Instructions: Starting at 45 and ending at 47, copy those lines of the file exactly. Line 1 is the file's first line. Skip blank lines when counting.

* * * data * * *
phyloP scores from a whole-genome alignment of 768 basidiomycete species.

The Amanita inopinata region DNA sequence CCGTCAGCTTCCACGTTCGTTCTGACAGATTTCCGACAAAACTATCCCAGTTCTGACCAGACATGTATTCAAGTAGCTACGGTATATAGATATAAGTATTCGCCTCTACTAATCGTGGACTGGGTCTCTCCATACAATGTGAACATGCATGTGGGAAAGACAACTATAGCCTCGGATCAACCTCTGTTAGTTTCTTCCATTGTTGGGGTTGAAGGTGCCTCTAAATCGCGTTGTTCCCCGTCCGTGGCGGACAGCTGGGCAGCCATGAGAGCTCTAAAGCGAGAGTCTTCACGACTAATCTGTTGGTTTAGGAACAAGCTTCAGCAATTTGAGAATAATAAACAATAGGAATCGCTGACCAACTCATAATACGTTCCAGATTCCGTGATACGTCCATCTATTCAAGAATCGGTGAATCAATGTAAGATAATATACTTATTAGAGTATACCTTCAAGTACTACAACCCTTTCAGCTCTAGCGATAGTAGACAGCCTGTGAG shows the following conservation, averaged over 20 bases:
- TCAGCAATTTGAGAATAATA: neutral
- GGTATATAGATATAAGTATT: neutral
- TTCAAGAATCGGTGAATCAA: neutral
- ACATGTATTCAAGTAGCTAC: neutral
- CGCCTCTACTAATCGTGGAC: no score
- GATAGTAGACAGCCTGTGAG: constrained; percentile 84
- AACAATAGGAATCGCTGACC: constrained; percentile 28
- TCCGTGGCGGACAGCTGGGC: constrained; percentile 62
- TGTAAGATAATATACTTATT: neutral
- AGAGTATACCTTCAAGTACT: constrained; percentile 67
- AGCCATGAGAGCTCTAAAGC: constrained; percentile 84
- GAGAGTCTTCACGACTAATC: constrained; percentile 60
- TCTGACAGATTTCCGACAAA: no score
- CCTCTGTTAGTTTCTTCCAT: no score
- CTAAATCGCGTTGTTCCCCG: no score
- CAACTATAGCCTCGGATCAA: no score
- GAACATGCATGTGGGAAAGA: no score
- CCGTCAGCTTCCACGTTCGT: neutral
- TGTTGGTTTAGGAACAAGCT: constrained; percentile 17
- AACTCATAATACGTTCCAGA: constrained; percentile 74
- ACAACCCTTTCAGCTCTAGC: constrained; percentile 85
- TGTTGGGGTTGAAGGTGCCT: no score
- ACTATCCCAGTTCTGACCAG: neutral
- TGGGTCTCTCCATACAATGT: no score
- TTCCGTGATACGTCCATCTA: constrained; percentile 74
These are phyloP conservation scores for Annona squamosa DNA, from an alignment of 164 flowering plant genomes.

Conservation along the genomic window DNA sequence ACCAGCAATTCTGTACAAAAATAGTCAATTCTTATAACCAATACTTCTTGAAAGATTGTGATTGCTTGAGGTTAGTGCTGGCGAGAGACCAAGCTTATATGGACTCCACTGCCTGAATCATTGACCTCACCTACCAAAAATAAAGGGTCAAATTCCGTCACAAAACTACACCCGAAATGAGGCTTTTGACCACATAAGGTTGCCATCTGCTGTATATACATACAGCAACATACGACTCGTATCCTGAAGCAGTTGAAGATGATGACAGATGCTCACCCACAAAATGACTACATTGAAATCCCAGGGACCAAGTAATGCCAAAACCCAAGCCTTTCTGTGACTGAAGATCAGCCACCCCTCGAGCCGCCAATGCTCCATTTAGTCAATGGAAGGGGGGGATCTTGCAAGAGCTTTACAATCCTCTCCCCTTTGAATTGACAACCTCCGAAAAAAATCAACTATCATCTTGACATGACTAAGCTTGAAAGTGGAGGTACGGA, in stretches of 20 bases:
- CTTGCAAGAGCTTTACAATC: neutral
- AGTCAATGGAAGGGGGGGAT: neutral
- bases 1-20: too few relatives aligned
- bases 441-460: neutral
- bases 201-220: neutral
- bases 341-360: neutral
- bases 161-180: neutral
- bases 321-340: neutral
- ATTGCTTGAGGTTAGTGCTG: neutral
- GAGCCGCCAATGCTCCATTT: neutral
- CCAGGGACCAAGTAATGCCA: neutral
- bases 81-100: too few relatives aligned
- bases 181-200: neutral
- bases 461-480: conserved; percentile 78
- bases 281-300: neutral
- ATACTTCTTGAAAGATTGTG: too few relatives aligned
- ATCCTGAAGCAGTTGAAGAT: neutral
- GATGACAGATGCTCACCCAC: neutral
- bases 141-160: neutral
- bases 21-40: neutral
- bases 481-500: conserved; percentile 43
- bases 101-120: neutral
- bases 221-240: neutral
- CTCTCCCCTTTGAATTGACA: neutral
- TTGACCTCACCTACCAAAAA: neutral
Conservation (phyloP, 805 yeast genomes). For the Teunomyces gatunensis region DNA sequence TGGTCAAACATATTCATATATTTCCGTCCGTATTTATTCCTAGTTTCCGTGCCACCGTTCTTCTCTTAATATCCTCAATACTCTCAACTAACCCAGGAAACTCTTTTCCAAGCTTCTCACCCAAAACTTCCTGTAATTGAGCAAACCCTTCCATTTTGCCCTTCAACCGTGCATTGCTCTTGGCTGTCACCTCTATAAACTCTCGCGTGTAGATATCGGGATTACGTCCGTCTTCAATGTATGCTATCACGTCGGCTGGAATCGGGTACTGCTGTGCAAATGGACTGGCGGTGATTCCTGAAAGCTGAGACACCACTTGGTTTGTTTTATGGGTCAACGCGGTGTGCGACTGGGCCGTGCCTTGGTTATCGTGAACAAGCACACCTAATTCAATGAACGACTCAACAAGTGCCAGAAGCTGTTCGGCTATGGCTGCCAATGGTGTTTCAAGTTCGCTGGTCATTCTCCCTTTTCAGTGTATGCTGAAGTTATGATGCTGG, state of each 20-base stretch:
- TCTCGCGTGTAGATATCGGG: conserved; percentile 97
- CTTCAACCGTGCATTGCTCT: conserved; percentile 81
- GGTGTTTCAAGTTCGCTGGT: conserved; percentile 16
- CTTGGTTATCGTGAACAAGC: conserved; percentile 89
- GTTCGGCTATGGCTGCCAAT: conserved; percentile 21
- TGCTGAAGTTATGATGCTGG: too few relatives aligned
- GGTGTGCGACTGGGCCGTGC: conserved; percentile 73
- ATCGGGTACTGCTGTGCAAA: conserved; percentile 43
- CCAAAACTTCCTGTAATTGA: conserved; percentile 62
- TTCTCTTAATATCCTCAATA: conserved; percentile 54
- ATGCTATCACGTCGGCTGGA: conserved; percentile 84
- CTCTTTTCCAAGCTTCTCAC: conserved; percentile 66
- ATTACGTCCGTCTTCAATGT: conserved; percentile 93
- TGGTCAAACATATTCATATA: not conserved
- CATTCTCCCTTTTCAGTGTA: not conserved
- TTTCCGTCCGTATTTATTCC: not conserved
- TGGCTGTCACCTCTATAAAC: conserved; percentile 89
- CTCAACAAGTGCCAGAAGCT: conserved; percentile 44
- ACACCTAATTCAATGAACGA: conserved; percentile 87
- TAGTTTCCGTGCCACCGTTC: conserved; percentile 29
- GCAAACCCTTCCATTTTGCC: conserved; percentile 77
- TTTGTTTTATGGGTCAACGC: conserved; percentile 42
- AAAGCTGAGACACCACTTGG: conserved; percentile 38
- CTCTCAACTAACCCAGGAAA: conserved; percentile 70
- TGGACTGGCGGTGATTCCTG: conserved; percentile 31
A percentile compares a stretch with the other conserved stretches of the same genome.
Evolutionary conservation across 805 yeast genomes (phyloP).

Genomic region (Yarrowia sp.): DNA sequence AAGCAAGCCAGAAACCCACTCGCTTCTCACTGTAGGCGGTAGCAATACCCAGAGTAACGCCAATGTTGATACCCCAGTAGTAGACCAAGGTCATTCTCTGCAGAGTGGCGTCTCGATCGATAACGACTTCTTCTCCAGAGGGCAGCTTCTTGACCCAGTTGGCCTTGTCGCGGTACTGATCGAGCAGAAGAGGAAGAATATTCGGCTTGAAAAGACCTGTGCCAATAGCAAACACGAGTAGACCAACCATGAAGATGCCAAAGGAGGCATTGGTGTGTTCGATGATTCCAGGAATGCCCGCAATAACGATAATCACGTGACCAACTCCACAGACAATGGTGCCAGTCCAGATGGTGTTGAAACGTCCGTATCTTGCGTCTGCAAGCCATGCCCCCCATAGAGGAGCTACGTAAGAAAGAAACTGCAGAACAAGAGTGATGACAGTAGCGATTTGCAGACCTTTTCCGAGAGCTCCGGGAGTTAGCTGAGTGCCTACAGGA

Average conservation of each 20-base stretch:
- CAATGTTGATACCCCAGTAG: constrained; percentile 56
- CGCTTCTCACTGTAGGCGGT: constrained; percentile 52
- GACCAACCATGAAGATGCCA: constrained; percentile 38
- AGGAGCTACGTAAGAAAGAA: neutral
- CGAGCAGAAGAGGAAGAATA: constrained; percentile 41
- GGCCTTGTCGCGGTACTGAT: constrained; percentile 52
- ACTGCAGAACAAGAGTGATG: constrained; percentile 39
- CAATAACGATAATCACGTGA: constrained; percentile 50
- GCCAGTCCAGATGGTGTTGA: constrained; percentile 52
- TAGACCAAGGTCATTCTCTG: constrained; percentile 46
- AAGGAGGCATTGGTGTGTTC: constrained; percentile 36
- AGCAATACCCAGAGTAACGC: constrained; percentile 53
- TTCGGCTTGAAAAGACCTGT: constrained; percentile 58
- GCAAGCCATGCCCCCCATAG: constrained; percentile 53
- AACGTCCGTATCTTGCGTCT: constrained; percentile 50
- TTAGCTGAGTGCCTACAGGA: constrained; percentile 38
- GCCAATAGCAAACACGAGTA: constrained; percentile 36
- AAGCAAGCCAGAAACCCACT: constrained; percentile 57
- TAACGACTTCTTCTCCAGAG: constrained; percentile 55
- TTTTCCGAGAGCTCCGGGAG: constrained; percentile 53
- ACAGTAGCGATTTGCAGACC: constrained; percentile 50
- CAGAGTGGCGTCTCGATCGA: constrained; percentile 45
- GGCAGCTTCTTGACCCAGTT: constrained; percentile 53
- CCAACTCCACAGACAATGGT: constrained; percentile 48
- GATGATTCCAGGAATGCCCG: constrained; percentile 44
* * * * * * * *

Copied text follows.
- ATACTTCTTGAAAGATTGTG: too few relatives aligned
- ATCCTGAAGCAGTTGAAGAT: neutral
- GATGACAGATGCTCACCCAC: neutral